But sometimes those roses have thorns, don’t they?
The truth is, love sometimes hurts. It can cost us something.
We think of Valentine’s Day as simply about romantic love, but the history behind this day shows us that true love is often about sacrifice.
This was certainly the case for Saint Valentine of Rome, for whom Valentine’s Day is named.
This third-century priest was known for his evangelistic work and for aiding persecuted Christians. He was martyred for his faith on February 14 in AD 269, executed by order of Emperor Claudius for refusing to deny Christ.
Saint Valentine patterned for us a life focussed on loving others; he refused to deny the Source of that love, even if it cost him his life.
Christ modelled that sort of sacrificial love, too.
He would let nothing stop His purpose of showing love to others by securing for them a way to spend eternity with Him, even if it cost Him His life.
And it did.
I recently realized that I wasn’t living in the house that I thought I was.
Last summer I moved into a house bearing the number 15. I love everything about it: the house itself, the neighbours, and the area’s community spirit.
It wasn’t until some months later that I realized that I didn’t actually live at #15: I live at #13. The house next door is #11, and opposite my house is #12. Counting from the bottom of the street, mine is the thirteenth house.
So why didn’t the city call it #13 when it was assigning street numbers to the houses?
In many countries, the number 13 has unlucky connotations. Why? One reason is that there were thirteen present at the Last Supper, including Judas, who would betray Jesus.
Some people are superstitious about this number, and try to avoid its “bad luck” by keeping away from anything labelled 13. There’s even a word for the fear of the number thirteen: triskaidekaphobia.
The result is that many companies and cities fudge their numbering to avoid 13. This is why many hotels and tall buildings seem to lack a thirteenth floor: the elevator buttons skip from floor 12 to 14.
The thirteenth floor continues to exist, as does the thirteenth house on a street: we haven’t erased them. But we just call them by other names. We simply pretend that they’re actually the fourteenth floor or the fifteenth house. Everyone goes along with this fiction because it means we don’t have to face reality. We’re deluding ourselves, of course, but it seems we prefer to live in denial.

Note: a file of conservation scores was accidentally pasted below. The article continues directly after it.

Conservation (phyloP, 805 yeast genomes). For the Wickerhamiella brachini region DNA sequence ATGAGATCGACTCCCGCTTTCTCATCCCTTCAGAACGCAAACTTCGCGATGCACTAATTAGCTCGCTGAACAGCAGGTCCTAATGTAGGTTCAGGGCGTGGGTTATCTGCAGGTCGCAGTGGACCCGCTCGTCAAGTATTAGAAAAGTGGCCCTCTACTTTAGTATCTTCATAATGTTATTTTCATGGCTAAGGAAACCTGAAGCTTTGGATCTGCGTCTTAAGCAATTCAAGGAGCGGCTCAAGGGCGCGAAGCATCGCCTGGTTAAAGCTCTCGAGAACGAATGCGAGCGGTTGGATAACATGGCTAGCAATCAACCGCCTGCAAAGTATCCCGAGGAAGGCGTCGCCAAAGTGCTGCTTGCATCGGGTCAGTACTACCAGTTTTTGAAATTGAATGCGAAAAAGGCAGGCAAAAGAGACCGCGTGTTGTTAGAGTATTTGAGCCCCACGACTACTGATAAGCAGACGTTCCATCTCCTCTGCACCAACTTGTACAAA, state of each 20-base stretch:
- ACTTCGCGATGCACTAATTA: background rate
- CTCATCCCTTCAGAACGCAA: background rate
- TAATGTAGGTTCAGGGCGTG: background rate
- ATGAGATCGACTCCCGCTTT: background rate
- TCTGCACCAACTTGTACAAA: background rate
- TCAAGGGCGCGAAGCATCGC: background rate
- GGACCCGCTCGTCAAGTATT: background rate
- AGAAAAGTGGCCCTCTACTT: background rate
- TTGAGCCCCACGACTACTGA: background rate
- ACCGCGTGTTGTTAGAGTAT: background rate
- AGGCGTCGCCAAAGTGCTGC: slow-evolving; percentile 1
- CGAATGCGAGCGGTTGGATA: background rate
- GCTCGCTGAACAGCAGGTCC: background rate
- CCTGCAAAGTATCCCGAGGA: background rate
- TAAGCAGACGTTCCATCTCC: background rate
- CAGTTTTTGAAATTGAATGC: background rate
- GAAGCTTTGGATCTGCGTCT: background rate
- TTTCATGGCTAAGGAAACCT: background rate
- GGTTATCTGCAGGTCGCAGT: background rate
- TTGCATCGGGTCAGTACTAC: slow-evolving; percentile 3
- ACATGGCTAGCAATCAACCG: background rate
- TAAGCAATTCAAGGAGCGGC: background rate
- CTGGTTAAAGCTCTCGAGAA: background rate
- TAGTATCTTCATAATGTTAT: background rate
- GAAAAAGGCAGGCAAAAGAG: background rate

We do the same with sin, don’t we?
We call it by other names so we don’t have to face up to the reality of what it really is.
Have you seen the Milky Way recently?
If you have, you can count yourself among the fortunate.
Astronomers say that light pollution from artificial lights is strong enough in many places to blot out the stars. They’ve calculated that over a third of humanity, and almost 80 percent of North Americans, can no longer see the Milky Way. Indeed, here in Toronto we’re lucky if we can even see the Big Dipper.
Few of us seem to recognize how sad this really is.
Vision scientist Sonke Johnsen does. He wrote:
“The thought of light traveling billions of years from distant galaxies only to be washed out in the last billionth of a second by the glow from the nearest strip mall depresses me no end.”
We seem to devalue the incredible gift of the night skies. We don’t pay it much mind when it’s there. And if we can’t see it any longer, the loss is of little importance to us.
Why is it that losing our connection to the wonder of our galaxy doesn’t seem to bother us? Is it our self-sufficiency? Are we so caught up with our shiny, man-made baubles that we’re blind to our need for something real?
I think this detachment from the cosmos speaks to a spiritual apathy, too.
How is it that we’re indifferent to the awesome gift of the Son of God?
What’s your astrological sign? Are you a Libra or a Leo?
Do you read your horoscope daily and make life decisions based on that advice?
Astrology teaches that the time cycle in which you were born determines your personality, and to some extent the course of your life. But this might leave you with a sense of being powerless, at the mercy of impersonal forces beyond your control.
Isn’t there something better to help you navigate your way through life?
I believe there is.
How would you like a horoscope that is valid for every day of the year, no matter when you were born?
One that contained truths you could always rely on, was written by Someone who knows you and loves you, and is not determined by inanimate objects like stars or an impersonal and arbitrary time cycle?
Empty rooms can sometimes tell a pretty full story.
For instance, if you come downstairs into your empty kitchen and find chocolate sauce smeared over everything and a trail of chocolatey footprints leading into a closet, you can probably surmise what happened:
Your four-year-old went wild while you were busy upstairs and is now in hiding.
Or if you come home to an empty living room only to discover the sofa’s cushions have been chewed to bits and there is stuffing all over the place, the room itself tells you all you need to know: that your naughty dog shouldn’t be left alone so long.
Perhaps you arrive back from vacation and each empty room shows evidence of having been ransacked. A window was broken, drawers have been pulled open, and valuable items are missing. Police detectives find additional clues in the house that help them figure out the identity of the burglar.
Investigators (and parents) are masters at being able to figure out what story an empty room tells.
I wonder if we can use our detective skills to determine what the empty tomb of Jesus conveys?